Recently, a recording
of electronic music allegedly created by an East German Kosmische Musik enthusiast
recruited to help the DDR's Olympic training programme appeared
. This recording turned out to be a hoax created by two musicians from Edinburgh
, but, as such, it is the latest in a long line of ersatz krautrock to emerge in recent years.
In 2008, Australian nu-electro label Modular released Eine Kleine Nacht Musik
, a self-titled album from a project by American electronic producer Henry Smithson. Inspired by kosmische
artists like Cluster and Tangerine Dream and consisting of ten instrumental tracks of analogue synths and metronomic rhythms with titles like Bardolator
, Die Fontäne
and Besuchen Sie Mich Einmal
, it nonetheless did not come with a back story, and made no pretence of being anything more than a homage to an era by a modern practitioner.
This was not the case with the Endless House project
, ostensibly the collection of recordings by an art collective of independently wealthy European eccentrics, who, in the spring of 1973, managed to establish a futuristic art-space/discotheque in the heart of the Białowieża primeval forest, on the Polish-USSR border, deep behind the Iron Curtain. The Endless House Project
release consists of a CD with a set of postcards, showing photographs of the venue's interiors and brief biographies of the artists involved, and was accompanied by several interviews
with the principals (one of them, equally improbably, from “BBC Radio Hungary”
in 1977). The music itself echoes the more electronic end of kosmische musik
, ostensibly beating Kraftwerk to the punch by years, and in places prefiguring Detroit techno; the backstory reads more like what a hypothetical Wes Anderson film set amidst the 20th-century German/European avant-garde would have resembled, from the juxtapositions of Bauhaus, Stockhausen, Constructivism and krautrock to the fraternal tensions between Endless House's megalomaniacal founder Jiri Kantor and his younger brother Ernest.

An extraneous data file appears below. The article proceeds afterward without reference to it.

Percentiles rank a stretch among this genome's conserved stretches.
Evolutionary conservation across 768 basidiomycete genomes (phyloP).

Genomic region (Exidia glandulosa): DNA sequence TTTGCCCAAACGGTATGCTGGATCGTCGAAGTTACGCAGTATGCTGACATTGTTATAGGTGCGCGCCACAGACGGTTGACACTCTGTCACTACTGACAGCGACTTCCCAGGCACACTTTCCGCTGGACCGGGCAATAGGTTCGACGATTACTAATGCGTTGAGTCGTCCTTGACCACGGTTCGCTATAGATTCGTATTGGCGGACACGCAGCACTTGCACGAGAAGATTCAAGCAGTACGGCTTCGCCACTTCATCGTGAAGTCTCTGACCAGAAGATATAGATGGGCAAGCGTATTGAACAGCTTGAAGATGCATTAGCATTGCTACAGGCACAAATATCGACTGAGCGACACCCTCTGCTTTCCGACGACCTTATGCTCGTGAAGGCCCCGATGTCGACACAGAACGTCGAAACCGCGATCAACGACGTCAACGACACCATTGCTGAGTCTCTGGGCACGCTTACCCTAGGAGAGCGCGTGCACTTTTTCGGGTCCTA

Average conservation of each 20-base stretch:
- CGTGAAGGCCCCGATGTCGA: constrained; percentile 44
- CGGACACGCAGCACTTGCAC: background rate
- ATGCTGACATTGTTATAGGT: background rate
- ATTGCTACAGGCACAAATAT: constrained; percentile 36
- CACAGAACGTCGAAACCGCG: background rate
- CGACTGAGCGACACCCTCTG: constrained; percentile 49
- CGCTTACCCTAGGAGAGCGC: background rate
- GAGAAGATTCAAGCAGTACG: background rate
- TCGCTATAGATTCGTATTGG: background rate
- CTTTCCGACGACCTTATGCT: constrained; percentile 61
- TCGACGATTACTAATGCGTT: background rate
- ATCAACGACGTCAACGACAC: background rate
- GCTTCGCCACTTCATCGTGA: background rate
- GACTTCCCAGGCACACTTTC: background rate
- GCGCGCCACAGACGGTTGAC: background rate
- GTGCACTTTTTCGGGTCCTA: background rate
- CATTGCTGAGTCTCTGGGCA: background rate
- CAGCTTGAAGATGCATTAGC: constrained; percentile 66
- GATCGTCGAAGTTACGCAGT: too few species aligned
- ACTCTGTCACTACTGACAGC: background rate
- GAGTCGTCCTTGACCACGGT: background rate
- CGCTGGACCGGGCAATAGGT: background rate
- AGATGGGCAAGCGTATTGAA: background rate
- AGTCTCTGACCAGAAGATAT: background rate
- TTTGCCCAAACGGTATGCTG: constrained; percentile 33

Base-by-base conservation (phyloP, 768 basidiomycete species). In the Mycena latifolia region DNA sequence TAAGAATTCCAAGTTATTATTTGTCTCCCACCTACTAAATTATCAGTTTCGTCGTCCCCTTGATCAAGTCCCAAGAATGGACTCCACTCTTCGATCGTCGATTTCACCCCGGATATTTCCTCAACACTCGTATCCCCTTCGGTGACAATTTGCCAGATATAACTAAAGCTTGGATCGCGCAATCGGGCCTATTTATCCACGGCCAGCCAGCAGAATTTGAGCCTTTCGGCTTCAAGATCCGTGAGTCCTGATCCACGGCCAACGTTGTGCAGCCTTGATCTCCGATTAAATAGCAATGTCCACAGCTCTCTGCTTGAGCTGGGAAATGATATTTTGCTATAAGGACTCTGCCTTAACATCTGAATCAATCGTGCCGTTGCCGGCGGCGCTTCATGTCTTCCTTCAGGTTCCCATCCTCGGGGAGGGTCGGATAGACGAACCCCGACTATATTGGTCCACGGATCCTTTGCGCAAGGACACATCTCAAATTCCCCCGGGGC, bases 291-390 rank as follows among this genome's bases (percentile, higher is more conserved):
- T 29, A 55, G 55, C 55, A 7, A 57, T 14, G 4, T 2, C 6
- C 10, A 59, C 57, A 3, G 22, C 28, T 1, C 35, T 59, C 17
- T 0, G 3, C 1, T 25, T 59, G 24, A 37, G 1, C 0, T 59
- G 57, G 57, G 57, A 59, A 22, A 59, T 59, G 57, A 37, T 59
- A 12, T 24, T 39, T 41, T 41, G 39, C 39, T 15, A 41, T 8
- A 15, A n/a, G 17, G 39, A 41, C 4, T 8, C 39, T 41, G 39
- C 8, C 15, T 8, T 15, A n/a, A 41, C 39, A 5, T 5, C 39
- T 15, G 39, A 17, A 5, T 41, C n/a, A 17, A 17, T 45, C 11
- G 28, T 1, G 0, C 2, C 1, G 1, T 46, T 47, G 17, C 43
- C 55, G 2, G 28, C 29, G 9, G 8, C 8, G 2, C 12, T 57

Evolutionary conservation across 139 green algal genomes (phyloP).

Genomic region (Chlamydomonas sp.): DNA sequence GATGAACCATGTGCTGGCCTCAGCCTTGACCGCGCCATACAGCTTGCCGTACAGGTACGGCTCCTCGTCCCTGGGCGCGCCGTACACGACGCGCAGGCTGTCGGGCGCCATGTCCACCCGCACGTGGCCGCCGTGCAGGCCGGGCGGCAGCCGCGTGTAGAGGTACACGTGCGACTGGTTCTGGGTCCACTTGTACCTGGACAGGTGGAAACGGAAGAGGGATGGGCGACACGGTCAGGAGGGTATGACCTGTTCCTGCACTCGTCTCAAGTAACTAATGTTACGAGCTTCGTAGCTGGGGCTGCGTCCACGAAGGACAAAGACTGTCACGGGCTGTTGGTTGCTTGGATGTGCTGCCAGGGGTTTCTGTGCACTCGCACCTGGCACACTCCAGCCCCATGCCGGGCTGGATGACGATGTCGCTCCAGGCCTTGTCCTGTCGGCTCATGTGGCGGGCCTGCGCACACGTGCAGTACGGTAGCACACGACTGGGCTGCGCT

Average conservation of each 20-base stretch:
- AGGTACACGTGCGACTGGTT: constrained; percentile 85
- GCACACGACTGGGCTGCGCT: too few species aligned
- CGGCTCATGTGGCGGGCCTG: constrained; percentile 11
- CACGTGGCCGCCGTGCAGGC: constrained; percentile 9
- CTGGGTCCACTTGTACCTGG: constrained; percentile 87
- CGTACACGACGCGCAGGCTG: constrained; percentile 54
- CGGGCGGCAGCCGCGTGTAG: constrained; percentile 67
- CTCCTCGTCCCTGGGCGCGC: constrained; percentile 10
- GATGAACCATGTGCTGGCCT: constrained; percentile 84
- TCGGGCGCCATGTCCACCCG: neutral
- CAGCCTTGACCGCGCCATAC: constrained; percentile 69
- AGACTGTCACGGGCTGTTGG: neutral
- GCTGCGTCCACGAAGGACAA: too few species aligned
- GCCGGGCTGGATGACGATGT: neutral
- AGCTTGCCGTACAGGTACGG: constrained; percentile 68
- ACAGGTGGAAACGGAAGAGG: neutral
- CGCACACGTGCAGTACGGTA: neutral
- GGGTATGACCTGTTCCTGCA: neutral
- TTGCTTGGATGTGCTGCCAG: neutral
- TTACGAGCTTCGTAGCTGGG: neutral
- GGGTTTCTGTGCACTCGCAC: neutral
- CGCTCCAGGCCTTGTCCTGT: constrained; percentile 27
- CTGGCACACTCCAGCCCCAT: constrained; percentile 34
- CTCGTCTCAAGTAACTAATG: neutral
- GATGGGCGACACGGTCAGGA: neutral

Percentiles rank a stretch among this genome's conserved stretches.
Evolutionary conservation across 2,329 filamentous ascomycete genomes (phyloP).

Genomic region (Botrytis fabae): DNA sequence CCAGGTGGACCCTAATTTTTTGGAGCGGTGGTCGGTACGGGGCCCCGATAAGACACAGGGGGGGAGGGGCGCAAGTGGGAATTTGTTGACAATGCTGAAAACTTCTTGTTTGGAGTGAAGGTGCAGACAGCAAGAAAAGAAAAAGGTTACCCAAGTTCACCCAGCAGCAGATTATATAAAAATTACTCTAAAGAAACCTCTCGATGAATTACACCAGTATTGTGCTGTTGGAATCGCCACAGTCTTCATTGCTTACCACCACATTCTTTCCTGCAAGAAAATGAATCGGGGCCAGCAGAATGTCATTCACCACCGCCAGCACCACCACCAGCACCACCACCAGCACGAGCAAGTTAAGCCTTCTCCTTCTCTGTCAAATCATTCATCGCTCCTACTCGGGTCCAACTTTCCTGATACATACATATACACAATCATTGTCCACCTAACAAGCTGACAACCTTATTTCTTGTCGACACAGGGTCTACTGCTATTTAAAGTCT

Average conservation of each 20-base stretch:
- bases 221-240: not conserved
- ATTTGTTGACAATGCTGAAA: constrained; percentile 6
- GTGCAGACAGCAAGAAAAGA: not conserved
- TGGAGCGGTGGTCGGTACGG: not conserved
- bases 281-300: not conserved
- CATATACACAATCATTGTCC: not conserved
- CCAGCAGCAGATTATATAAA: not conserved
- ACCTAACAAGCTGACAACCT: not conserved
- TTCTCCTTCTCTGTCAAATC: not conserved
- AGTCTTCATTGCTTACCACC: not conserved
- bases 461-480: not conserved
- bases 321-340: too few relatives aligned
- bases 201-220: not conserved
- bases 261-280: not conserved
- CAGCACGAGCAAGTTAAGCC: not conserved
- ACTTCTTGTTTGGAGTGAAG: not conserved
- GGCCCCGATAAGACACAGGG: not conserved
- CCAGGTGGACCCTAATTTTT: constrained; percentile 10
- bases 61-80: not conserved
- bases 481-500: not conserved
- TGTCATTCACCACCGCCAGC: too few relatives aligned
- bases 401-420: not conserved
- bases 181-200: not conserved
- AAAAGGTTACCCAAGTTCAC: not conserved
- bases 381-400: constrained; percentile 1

Somewhat less flamboyant is Science Of The Sea
; ostensibly the work of one Jürgen Müller, a marine scientist from the University of Kiel, who in 1979, after long field trips into the Baltic, felt inspired to buy some synthesizers, set them up on his houseboat and start composing instrumental pieces with titles like “Sea Bed Meditation” and “Dream Sequence For A Jellyfish”. One of the 100 or so vinyl records he had pressed supposedly ended up in the hands of a small label named Digitalis Recordings and online
. The music itself is comprised mostly of synthesizer chords and arpeggios, sounding not far from Klaus Schulze's electronic compositions; apparently Müller's original aim was to sell it to TV documentary companies as incidental music.
Finally, Jon Brooks (of British hauntologists The Advisory Circle
) has also made a record with mid-century German modernist references; titled Music For Dieter Rams
, it is said to be made entirely from sounds recorded from a Braun AB-30 alarm clock, designed by the famous industrial designer
; stylistically, the music veers towards the programmed electronics of Kraftwerk.